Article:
The GAMeC – Galleria d’Arte Moderna e Contemporanea of Bergamo, together with the Musée national d’art moderne – Centre Georges Pompidou of Paris, is pleased to present a selection of video works by Igor and Svetlana Kopystiansky.

Igor and Svetlana Kopystiansky are a couple of conceptual artists who, since 1988, live and work in New York , creating works both individually and in collaboration with one another.
Concentrating mostly on media such as photography, video and slide-projection, over the years Igor and Svetlana Kopystiansky have developed a body of works that combine everyday poetry and conceptual rigor. Their research into the nature of languages and the media based on recording the passing of time – such as video, cinema and photography – goes beyond the limits of purely formal research and touches on themes such as memory, the fragility of human existence and the unconscious.

For the first time in Italy it will be possible to admire a selection of video works of the two authors that are related to one another by the theme of cinematographic image and brought together in a program designed expressly for the occasion.

The works on display are the result of a working method that combines deep theoretical awareness – in this particular regarding the history of cinema – with a marked poetic attitude. Images and sequences from masterpieces by Alfred Hitchcock, Michelangelo Antonioni, Ingmar Bergman and Jean-Luc Godard are extrapolated and modified, with slight technical solutions, resulting in revealing a hidden aspect. As in all their work, what may first appear familiar is revealed under a new and unexpected light.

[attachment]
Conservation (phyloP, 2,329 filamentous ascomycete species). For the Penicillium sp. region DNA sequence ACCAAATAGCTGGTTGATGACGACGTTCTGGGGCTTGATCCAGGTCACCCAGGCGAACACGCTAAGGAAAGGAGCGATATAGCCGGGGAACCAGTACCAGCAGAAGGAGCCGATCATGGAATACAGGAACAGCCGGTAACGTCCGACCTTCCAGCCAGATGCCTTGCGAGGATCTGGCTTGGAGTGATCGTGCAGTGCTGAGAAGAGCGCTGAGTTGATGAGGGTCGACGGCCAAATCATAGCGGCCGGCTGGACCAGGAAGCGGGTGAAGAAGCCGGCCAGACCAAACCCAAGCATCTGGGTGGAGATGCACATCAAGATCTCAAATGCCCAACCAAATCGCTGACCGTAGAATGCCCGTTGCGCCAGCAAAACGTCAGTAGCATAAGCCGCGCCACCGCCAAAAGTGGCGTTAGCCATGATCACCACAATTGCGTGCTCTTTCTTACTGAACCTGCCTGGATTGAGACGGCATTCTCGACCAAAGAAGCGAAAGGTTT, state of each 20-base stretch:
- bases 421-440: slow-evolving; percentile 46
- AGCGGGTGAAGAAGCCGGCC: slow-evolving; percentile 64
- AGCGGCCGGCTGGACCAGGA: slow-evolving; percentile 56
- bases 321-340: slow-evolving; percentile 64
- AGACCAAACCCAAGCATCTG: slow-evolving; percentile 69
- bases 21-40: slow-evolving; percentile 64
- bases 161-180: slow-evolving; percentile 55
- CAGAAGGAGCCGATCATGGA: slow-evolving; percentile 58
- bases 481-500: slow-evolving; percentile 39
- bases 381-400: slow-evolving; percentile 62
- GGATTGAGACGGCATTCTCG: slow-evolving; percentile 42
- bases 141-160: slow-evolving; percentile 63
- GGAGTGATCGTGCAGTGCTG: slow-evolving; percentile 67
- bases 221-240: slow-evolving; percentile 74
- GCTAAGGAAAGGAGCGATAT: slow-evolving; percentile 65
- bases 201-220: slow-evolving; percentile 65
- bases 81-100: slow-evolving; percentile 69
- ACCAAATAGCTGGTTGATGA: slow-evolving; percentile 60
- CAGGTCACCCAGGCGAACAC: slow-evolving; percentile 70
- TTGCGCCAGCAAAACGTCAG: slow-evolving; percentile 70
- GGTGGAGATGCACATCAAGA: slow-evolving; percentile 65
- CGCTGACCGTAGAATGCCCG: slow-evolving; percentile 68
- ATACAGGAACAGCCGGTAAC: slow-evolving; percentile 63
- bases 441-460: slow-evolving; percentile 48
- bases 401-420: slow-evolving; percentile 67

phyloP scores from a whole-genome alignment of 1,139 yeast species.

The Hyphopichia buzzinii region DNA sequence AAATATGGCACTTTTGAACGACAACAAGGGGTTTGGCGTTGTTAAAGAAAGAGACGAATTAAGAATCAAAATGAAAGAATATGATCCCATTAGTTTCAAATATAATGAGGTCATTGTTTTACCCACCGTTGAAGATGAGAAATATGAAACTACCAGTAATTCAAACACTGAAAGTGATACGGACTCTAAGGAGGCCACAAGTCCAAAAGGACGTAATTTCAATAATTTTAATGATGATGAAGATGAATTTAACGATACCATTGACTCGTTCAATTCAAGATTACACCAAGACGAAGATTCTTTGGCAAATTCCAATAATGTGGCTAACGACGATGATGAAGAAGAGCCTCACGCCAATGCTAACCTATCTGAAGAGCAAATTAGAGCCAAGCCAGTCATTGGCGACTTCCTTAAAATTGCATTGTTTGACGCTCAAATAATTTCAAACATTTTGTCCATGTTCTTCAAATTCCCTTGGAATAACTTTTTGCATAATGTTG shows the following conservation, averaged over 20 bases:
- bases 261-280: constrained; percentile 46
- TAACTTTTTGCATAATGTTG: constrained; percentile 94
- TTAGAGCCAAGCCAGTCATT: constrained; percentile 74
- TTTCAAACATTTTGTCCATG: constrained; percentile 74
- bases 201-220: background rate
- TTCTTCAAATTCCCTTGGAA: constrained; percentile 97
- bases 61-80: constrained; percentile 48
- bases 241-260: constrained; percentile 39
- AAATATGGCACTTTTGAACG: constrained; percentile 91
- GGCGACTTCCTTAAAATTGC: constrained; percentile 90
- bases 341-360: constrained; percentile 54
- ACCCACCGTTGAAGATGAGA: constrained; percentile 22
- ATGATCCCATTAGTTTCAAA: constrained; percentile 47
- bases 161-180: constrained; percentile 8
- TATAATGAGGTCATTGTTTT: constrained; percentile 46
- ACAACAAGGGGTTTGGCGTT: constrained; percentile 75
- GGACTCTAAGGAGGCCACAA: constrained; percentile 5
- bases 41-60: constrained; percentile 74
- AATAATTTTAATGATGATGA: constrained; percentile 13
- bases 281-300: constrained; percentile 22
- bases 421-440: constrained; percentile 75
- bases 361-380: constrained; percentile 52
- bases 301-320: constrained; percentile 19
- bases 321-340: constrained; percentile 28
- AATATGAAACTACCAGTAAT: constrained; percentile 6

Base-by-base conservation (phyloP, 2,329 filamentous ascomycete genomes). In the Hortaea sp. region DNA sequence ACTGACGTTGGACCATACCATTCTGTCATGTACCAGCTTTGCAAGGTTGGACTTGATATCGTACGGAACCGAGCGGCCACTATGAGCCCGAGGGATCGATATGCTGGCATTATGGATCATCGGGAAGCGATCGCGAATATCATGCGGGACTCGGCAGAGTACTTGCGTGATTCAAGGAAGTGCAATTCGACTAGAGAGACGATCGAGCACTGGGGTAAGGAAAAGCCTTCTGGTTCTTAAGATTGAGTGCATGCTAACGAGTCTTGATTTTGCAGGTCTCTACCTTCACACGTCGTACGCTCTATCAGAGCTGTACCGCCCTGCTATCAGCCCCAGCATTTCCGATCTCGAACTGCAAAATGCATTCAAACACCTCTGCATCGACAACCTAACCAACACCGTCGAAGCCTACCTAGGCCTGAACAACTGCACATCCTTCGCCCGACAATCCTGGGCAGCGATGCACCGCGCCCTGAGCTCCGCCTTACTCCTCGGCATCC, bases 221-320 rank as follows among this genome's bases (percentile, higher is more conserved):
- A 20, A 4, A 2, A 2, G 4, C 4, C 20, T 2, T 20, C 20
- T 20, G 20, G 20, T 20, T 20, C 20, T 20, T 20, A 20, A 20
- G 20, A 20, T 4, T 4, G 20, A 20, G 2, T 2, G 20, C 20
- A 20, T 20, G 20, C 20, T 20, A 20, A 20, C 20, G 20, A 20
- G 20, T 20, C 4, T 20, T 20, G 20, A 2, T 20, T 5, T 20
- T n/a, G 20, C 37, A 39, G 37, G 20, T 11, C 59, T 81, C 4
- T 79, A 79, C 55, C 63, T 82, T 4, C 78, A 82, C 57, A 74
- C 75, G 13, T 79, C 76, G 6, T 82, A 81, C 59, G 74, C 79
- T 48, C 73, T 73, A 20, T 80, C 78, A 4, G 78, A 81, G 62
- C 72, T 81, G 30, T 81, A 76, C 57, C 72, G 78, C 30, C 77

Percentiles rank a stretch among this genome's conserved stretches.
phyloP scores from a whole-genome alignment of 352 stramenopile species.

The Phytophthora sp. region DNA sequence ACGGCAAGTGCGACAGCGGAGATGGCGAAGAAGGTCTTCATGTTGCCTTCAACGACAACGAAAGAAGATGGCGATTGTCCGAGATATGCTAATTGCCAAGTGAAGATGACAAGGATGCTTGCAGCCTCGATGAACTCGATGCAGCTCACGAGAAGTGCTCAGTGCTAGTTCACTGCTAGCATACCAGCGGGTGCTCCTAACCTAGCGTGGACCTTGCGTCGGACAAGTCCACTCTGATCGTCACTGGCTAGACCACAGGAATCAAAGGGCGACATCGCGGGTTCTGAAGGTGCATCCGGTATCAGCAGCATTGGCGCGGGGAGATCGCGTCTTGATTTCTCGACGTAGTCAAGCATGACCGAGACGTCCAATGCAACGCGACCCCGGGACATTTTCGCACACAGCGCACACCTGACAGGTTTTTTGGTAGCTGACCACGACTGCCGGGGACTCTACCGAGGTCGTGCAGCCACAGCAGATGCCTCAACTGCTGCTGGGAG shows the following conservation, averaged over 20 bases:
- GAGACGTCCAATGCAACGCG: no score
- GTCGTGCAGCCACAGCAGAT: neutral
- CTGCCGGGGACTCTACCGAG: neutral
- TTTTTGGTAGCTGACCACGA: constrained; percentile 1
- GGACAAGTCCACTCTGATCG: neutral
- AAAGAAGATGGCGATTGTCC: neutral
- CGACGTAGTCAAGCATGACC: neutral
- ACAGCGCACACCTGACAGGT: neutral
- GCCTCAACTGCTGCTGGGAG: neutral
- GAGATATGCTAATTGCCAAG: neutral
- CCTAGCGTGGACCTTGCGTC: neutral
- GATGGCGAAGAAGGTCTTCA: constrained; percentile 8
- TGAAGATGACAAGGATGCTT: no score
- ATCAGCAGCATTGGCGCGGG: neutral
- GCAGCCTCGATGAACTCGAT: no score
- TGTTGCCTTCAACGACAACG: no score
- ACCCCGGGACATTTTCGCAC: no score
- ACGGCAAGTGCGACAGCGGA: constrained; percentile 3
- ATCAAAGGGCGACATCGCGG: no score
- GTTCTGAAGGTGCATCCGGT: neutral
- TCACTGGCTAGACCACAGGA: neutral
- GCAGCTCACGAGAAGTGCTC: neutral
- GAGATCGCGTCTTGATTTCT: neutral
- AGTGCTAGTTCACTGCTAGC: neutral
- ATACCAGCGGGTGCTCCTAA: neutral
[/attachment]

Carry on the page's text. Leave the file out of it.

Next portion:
The video entitled Black and White (2008) uses a short extract from the film Persona that Ingmar Bergman made in 1966. A few minutes of the Bergman footage are shown at the beginning in the sequence of the original film, then at the end of the sequence the same images are shown in reverse. While Bergman’s film is a profoundly psychological investigation made through the close comparison of the film’s two protagonists (Liv Ullmann and Bibi Andersson), the work by the Kopystianskys takes up the theme of the “double” once again, transposing it onto the image itself, which is split by its temporal linearity.

The second work on display I Knew Edwards only Slightly (2009), instead, borrows a scene from Alfred Hitchcock’s Spellbound from 1945. Here we see the same sequence – in which the protagonist is Ingrid Bergman – several times, alternatively positive and negative, while in the moments of the shift from one state to the next the screen gradually goes gray until it cancels the image itself. Even in this case the film is one of Hitchcock’s most psychological and oneiric, in which the director investigates not only the setting for psychoanalysis but also the mechanisms of the dream, trauma, amnesia and memory. In Igor and Svetlana Kopystiansky’s work the film’s images emerge and disappear cyclically, evoking the uncertain confines of memory.

Fiction Double (2008) is the 20 minute concentration of a longer work in which the artists used the entire film Breathless produced in 1960 by Jean-Luc Godard, with co-protagonists Jean-Paul Belmondo and Jean Seberg. Godard’s film is re-proposed in full, with two versions superimposed run in opposite directions: one from the beginning to end of the film and the other from the end to the beginning. In this way the entire film is doubled and only at the mid-point is there a single frame that is perfectly visible because it coincides with the only instant when the two streams of images align.

The final work on display is Speak when I have nothing to say (2009), in which the film Eclipse by Michelangelo Antonioni (1962) is the object of appropriation and re-editing. The work consists of a montage of a few scenes from the film that are selected from among those in which its protagonists Monica Vitti and Alain Delon act without exchanging a single word. A few scenes appear more than once, in different lengths. Eclipse is a kind of shortened and silent version of the original film, a tribute to Antonioni’s capacity to delve into the psychology of the characters, examining silence as a dimension of existential incommunicability and solitude.